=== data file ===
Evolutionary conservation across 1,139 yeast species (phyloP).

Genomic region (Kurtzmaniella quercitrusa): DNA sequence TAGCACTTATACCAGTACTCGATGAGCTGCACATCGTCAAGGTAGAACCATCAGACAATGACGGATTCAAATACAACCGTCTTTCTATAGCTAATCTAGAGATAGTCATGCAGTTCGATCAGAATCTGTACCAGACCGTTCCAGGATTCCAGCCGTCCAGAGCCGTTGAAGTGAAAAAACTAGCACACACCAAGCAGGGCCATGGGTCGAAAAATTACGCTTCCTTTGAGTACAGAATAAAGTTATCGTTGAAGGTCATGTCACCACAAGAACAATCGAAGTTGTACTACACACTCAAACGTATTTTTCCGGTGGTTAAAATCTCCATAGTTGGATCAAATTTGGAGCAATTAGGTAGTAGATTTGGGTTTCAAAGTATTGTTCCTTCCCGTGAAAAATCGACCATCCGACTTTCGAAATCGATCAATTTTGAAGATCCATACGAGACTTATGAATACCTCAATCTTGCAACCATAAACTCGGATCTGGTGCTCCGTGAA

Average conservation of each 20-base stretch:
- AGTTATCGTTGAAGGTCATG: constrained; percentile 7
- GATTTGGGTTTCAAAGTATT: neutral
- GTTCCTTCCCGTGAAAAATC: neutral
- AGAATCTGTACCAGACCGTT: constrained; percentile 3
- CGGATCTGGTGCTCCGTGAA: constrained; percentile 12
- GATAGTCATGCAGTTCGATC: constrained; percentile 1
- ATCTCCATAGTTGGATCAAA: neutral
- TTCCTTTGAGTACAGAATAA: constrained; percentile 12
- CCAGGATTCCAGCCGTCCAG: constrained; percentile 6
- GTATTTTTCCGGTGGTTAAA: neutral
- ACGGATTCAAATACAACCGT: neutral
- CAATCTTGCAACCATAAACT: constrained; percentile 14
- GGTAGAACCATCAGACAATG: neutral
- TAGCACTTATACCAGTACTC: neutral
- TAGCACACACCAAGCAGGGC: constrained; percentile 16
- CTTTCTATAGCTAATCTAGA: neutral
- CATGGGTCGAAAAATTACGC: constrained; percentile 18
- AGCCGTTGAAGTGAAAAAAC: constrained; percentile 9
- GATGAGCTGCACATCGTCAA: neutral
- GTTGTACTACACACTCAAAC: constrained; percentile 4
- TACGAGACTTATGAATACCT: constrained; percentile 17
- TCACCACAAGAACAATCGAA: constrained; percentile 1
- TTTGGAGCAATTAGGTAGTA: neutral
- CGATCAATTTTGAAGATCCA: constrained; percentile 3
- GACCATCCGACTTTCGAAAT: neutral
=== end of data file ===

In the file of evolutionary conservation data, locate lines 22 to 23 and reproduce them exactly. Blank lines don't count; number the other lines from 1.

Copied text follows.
- GATGAGCTGCACATCGTCAA: neutral
- GTTGTACTACACACTCAAAC: constrained; percentile 4